Mr. Pink however is the standout character of this movie; Steve Bescumi steals the show, and Tarantino leaves much to the imagination with this ambiguous and rat-like character. In a movie that is so direct in its dialogue and gore, we might almost forget about the art-work Tarantino puts into his presentation of Mr. Pink, which, in my opinion, is absolutely flawless. The opening ''tip-scene'' sets up Mr. Pink as the outside of the group, the one who applies methodical thought to his actions and reasoning, the one who will stick to his principles regardless of what the other characters are doing, and this scene alone, separates the wolf from the ''dogs''. You would never think it though would you, as Keitel's Mr. White humorously kicks the man on the floor, he looks rather helpless, squirming around, trying to find his gun to turn the odds in his favour - as the iconic image of the two men pointing their guns at each other shows us, even when he's down, Mr. Pink is ever resourceful. He is the only lead character whose identity is a mystery to us; he is an entity, we know almost nothing about this character, yet, he is the only one to escape, he is the winner of this film, leaving his partners in crime dead and bloody as he crawls away with the diamonds. The nothingness that consumes our knowledge of this character's profile is what makes him the movies defining star; he is the only man who does not reveal his identity, he follows the rules, stays, as he would say ''professional'', and for following his principles, he has emerged victorious - remember what I was saying about the tipping scene? He is the lone man who remains calm, who remains moderately objective and reasonable to the situation, as I say, emerging victorious.
Overall, Tarantino's debut is one of subtly, and yet one of brutality, that makes the most of its characters, its dialogue, its soundtrack, and , if nothing else, its awe inspiring camera work - which is textbook for any director to follow if they want to know how to use a camera.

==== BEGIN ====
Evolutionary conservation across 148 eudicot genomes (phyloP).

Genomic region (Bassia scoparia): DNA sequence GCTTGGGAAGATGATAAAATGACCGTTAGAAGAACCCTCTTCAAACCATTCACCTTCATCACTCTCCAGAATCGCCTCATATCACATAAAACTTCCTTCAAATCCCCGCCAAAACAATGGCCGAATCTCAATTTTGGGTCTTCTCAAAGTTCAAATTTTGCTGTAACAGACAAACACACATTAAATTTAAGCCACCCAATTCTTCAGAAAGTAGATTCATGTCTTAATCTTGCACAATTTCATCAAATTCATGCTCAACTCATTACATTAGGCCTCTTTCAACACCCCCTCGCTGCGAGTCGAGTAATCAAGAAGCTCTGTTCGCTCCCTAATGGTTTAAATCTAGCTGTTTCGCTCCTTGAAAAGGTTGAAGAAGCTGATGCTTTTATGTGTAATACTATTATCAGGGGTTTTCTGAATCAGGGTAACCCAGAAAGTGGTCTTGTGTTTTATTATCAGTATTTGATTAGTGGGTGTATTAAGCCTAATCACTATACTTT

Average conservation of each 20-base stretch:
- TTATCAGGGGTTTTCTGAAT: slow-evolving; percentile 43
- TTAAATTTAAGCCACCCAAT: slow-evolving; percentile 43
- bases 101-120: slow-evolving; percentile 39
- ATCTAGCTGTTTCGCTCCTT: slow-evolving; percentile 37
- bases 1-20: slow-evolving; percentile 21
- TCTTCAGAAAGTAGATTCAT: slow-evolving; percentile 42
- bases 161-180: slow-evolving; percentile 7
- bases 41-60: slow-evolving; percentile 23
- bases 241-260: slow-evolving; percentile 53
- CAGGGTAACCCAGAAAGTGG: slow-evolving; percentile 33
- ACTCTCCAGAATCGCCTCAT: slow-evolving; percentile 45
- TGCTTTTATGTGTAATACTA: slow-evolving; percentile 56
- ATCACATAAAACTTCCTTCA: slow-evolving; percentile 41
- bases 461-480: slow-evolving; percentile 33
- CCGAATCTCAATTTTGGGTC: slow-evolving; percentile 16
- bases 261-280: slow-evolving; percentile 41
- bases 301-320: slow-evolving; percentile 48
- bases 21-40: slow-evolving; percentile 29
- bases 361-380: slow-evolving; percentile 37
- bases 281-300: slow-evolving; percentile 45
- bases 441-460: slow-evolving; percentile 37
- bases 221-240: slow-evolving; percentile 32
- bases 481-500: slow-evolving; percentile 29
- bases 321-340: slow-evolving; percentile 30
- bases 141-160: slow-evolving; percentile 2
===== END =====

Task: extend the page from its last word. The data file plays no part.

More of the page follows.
Judging by how entertained I was and how interested I was in the story,
this film just ranks in between bad to mediocre. Great camera-work and
scene transitions, like a work of art, and hey the film's high ratings
may entirely be based on that so maybe I'm wrong with my negative
review. However, the positives don't change the fact that the plot
doesn't progress farther nor show more intelligence than a comic strip.
The acting is great, but the plot just isn't there to hold it all
By the end I know almost nothing about the characters, don't care to know, and have no interest in knowing any of their stories. Everything is just a big pile of "meh". The violence just seems abrupt and needless, which is I suppose an intentional metaphor, I get that. Still, the violence is kind of overdone. I really did try to like this film. I was expecting a great movie since it's rated so highly with so many votes, but I was disappointed. Some great dialogue in there, but it's a film I don't want to watch twice. This ain't no Pulp Fiction, folks. Pulp Fiction draws you in and holds on tight, Reservoir Dogs just beats the snot out of you and leaves you on the floor a bloody mess. By the end you feel the meaninglessness of violence, true, but also the meaninglessness of the film, equally.